Cooler months a hot time for planting and seeding
By Diane Schlindwein
Copley News Service
With cooler weather on the way, folks of all ages will be heading back outdoors to get lawns seeded, leaves raked and spring-blooming bulbs planted.
For many homeowners, caring for their lawn and garden is an enjoyable hobby - a way to forget about the office and spend some time "playing in the dirt." Some projects, like raking leaves and planting tulips and daffodils, are fun and educational activities for children and their parents to do together.
According to the National Gardening Association, 91 million American households participated in some kind of do-it-yourself indoor or outdoor lawn and garden activities in 2005. That's 83 percent. However, the NGA also reports some 30 percent of households nationwide spent nearly $45 billion on professional lawn and landscape services in 2006.
So, how do you decide what to tackle and what to leave to the experts? Landscape professional Mark McWilliams says it often pays to ask for at least a little help before beginning big lawn projects. McWilliams, who co-owns CopperTree Outdoor Lifestyles in Springfield, Ill., offers an innovative service called garden coaching.
McWilliams says the typical coaching relationship is a partnership, offering as little or as much assistance as the customer desires. Coaches troubleshoot gardening challenges, create sketches for gardens, work alongside customers on installation projects and teach clients how to maintain gardens. McWilliams charges about $50 an hour for this service, which is still rather new to Americans.
During fall, many homeowners are not only working in gardens and raking leaves, but planting new grass, says Matt Noonan IV, chief operating officer and part owner of Noonan True Value and Just Ask Rental, also in Springfield.
"People always ask, 'How do I plant seed and when do I do it?'" Noonan says. "Actually, fall is the best time to plant grass seed. You are not fighting the weeds and the weather is with you as well.
"I tell them that anybody can do broadcast seeding with a seeder and anybody can do slit-seeding - where you sow about a quarter inch into the ground. We have a piece of equipment for that. However, when you are hydroseeding, you really need a landscaper to do that. People can put down their own sod, or they can hire a landscaper."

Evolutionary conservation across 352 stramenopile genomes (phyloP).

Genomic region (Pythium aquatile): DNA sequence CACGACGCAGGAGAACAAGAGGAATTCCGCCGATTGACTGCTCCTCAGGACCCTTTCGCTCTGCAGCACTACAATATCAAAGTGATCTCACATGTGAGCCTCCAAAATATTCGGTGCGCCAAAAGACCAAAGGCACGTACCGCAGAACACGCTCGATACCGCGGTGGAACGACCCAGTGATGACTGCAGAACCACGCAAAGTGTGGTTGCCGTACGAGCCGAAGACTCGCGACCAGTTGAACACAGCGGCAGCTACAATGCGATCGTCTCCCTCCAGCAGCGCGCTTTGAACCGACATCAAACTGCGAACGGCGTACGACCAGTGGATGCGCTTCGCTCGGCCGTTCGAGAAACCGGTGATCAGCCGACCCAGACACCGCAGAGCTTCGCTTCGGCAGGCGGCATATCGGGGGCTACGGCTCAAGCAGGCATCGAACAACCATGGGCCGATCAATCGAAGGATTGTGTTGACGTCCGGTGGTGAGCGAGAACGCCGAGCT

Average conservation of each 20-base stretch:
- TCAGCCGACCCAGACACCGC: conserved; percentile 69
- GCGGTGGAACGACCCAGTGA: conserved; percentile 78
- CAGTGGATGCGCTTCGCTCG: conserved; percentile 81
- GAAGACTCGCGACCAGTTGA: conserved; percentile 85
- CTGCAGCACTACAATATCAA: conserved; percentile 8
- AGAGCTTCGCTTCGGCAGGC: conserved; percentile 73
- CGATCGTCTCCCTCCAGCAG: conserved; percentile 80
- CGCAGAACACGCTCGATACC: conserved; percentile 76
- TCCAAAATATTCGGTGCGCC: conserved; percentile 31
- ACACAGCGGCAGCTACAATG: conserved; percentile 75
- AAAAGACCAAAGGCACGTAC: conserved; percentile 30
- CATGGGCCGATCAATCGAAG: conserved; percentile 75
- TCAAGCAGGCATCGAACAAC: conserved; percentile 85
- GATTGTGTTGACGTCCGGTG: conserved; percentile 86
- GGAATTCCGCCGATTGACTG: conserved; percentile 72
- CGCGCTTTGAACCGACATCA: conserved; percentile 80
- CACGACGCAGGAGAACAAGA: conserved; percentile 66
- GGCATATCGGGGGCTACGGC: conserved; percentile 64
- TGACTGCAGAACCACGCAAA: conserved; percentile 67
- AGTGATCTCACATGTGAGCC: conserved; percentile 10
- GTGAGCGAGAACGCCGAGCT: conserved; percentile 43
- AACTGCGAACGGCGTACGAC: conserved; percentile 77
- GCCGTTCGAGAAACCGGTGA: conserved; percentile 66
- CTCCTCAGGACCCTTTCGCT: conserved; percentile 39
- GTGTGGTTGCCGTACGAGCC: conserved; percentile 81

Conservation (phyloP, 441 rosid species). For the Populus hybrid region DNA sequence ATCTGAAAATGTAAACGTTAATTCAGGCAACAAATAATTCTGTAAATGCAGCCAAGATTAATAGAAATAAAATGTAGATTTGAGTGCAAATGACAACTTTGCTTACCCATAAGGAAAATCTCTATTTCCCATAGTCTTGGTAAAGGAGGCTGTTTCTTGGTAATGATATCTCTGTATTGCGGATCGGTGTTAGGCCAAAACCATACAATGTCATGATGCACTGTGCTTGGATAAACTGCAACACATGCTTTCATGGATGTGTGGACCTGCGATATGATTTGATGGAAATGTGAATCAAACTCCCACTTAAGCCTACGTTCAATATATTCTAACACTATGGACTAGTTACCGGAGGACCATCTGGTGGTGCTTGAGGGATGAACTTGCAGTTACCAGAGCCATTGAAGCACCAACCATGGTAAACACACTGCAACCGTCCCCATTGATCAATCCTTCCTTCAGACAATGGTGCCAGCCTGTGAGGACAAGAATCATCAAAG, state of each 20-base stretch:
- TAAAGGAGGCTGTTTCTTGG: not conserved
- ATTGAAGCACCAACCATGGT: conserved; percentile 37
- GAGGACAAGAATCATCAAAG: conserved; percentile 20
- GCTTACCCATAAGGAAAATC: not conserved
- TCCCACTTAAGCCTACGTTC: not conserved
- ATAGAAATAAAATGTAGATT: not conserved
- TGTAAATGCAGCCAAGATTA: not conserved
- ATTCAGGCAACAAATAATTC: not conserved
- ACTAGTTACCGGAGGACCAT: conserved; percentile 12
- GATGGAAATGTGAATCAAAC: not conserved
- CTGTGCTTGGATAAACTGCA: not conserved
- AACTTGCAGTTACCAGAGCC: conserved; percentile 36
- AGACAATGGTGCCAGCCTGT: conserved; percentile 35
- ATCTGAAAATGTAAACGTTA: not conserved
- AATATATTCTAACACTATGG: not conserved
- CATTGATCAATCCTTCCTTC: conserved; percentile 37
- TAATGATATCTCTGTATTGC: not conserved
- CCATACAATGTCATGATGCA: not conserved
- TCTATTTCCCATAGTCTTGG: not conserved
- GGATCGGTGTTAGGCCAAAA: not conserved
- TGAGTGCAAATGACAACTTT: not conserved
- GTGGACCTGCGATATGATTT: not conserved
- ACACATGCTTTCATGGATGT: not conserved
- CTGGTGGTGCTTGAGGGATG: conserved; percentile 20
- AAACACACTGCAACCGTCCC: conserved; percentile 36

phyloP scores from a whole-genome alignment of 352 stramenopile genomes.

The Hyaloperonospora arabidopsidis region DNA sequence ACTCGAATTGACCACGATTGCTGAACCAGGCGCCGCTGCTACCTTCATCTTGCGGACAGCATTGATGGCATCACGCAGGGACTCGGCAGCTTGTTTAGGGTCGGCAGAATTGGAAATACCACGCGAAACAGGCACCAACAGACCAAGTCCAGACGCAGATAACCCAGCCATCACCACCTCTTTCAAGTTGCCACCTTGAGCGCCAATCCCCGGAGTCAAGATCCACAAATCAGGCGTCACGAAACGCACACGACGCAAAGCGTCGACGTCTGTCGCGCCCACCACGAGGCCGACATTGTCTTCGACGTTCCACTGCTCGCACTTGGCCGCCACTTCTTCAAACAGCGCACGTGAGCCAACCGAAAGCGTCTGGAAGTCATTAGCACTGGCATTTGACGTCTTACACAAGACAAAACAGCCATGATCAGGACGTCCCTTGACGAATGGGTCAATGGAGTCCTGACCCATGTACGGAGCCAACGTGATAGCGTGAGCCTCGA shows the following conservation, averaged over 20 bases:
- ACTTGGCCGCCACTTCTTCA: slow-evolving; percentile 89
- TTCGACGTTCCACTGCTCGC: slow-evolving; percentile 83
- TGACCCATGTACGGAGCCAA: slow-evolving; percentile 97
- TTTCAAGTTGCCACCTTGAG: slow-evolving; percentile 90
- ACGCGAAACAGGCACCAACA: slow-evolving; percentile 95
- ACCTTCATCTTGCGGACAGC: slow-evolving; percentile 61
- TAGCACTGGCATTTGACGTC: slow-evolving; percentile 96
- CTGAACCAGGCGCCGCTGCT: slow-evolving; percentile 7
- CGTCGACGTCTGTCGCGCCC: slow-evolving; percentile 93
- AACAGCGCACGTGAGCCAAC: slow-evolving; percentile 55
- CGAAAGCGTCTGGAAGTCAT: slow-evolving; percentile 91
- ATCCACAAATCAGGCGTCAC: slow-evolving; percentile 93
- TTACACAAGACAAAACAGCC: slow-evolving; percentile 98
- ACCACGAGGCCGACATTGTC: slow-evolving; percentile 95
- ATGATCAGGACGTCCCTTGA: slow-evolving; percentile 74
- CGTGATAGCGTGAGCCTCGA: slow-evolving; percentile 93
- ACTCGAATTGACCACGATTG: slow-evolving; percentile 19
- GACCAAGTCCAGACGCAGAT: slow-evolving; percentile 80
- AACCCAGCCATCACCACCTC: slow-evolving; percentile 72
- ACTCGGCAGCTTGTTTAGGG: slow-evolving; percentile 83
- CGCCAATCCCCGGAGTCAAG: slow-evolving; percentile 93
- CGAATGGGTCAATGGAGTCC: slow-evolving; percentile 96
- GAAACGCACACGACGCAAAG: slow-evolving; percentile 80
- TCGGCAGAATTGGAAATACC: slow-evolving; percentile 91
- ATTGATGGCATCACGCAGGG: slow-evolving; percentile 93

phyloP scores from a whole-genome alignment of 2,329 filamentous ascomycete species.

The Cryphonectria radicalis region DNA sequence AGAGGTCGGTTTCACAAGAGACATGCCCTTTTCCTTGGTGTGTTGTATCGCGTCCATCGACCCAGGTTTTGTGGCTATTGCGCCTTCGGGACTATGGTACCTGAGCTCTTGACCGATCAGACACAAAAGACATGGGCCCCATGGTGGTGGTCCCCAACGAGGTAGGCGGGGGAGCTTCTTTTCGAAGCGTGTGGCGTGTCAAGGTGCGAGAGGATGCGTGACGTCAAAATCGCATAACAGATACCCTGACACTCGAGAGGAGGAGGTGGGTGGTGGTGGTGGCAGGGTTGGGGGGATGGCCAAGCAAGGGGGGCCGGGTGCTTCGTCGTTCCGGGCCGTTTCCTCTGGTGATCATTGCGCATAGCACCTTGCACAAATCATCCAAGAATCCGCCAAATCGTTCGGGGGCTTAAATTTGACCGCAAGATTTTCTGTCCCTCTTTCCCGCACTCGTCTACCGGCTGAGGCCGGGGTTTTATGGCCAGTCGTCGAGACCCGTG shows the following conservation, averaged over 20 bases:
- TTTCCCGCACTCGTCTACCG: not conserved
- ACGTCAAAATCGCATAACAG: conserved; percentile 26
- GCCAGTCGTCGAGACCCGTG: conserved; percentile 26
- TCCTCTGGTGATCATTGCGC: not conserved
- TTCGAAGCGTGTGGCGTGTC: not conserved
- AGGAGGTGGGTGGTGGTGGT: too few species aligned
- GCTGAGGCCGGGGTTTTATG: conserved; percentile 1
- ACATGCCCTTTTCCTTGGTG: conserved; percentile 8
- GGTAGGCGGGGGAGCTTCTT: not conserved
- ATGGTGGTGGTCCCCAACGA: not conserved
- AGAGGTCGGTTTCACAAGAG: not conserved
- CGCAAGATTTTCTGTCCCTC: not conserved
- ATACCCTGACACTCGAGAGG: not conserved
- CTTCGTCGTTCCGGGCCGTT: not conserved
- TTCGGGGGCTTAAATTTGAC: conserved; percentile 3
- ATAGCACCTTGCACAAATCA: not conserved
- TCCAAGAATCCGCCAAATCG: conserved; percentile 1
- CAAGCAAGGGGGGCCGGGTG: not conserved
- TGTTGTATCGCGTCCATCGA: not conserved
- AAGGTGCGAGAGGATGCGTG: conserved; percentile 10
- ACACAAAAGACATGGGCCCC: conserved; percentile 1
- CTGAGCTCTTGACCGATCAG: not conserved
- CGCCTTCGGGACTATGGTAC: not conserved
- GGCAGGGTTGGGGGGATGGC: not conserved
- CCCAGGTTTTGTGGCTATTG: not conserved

Some homeowners like to aerate and dethatch their own lawns, says Noonan. "We can train people to use an aerator, but dethatching is more difficult. It is really important to do that right."
If a homeowner is seeding his own lawn, it is crucial to take the slope of the land into consideration - and also whether the area is shady or receives a lot of sun. "You need the right seed and the right technique for the area," he says.
When it comes to investing time and money on the lawn, both Noonan and McWilliams agree it just makes sense to do your homework. "Every year we send employees to training, so we can tell customers about putting the right product down at the right time. We also train our employees on all the rental equipment," Noonan says. "There are some Web sites you can Google - for example www.truevalue.com or www.scotts.com - to get advice."
"If you are putting in a little bed around the mail box, then the average person can do that," McWilliams says. "But if you are doing any larger places in the front or back yard, it really is important to get some advice. You want your yard to have continuity. Good architecture is good architecture no matter where you are. The same rules apply.
"I make a living redoing everybody's mistakes," concludes McWilliams, who gives landscape and gardening lectures around the country. "It really is important to do it right the first time. Gardening takes years of experience. People need to get some help from a person they know has expertise in that area."
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